Category Archives: Sucks ass

Benjamin

This intervention is classy as fuck. I mean, how often do you see hors d’oeuvres at these things?

Ed (Bob Saget) smelled crystal meth through his teenage son’s door and panicked. He has assembled what can only be described as a rag-tag game of misfits to confront his son and force him into rehab…IF he has a problem, which Ed is still loathe to admit. Aunt Clarice (Chery Oteri) and Uncle Mitch (Dave Foley) haven’t seen him since he was a baby. Ed’s BBF, a doctor also named Ed (Rob Corddry) will lead the way despite the fact that he’s an OB-GYN. Jeanette (Mary Lynn Rajskub) is running the whole thing, though she prefers to emphasize her girlfriend part of her credentials rather than assistant. Benjamin’s sister Amber brings a date, and a spare, and is mostly there to antagonize her father. It is unclear who put together the guest list, but the guest list was their first mistake. It was not their last.

Long story short: these people may be bigger fuckups than the kid they’re intervening, and without any moral superiority, it’s hard to sustain authority. Ya know?

Bob Saget is not a good enough actor to be allowed to direct himself (and yet here we are). I’m not saying he’s the worst part of this but…he is. He totally is. And there are a LOT of broken parts. Danny Tanner would have done a better job and – dare I say it – he would have been less corny. Saget might have one of the most recognizable faces on the shoddiest piece of work: total amateur hour. How was Full House his prime? How on earth do you go downhill from America’s Funniest Home Videos? Benjamin styles itself as a dark comedy but you know what’s problematic about that? I didn’t hear anyone laughing.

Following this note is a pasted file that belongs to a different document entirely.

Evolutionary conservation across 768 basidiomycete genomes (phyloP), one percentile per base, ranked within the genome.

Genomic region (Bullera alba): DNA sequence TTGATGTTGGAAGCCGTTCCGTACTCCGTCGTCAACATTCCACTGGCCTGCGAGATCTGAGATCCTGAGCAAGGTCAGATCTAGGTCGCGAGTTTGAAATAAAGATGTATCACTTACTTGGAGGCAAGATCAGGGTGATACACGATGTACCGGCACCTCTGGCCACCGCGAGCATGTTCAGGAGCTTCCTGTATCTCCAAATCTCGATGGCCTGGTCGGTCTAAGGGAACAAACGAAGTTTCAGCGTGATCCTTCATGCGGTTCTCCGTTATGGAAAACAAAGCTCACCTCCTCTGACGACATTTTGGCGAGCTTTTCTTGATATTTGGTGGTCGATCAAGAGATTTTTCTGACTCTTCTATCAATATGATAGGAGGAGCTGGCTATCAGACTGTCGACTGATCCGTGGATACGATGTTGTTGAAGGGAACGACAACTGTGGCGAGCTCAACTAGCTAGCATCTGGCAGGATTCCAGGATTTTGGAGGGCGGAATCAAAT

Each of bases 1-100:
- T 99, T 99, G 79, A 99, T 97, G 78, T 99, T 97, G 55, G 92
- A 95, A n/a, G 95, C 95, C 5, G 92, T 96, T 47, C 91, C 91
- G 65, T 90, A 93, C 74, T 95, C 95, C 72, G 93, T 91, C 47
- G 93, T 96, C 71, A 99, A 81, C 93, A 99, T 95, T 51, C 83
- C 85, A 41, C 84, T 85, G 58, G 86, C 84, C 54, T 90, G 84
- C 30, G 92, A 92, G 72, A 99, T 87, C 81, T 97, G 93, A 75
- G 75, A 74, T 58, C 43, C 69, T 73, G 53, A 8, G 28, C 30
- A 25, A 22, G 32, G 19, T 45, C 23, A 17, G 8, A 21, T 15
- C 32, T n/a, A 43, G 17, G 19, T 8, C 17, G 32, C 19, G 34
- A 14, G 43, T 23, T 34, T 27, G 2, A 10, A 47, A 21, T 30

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Gemini Man

This is what we call a “Sean movie” at our house – motorcycles, explosions, heck – Will Smith. It is not a Jay movie but I go along because 1) I believe there are gems in every genre and 2) it’s okay to occasionally do things for your loved one instead of yourself. But now matter how “compromising” and “open-minded” my mood, this should by all rights be a Sean review. But here’s a dirty little secret, and let’s just keep this between you and me: remember the Toronto International Film Festival that ended 5 weeks ago? Well, I’ve written all 43 of my reviews, was finished a couple of weeks ago actually, and Sean’s still working on 2 out of 4 of his. That’s right. That’s the imbalance around here, and I’m calling you out, Sean. Get it together!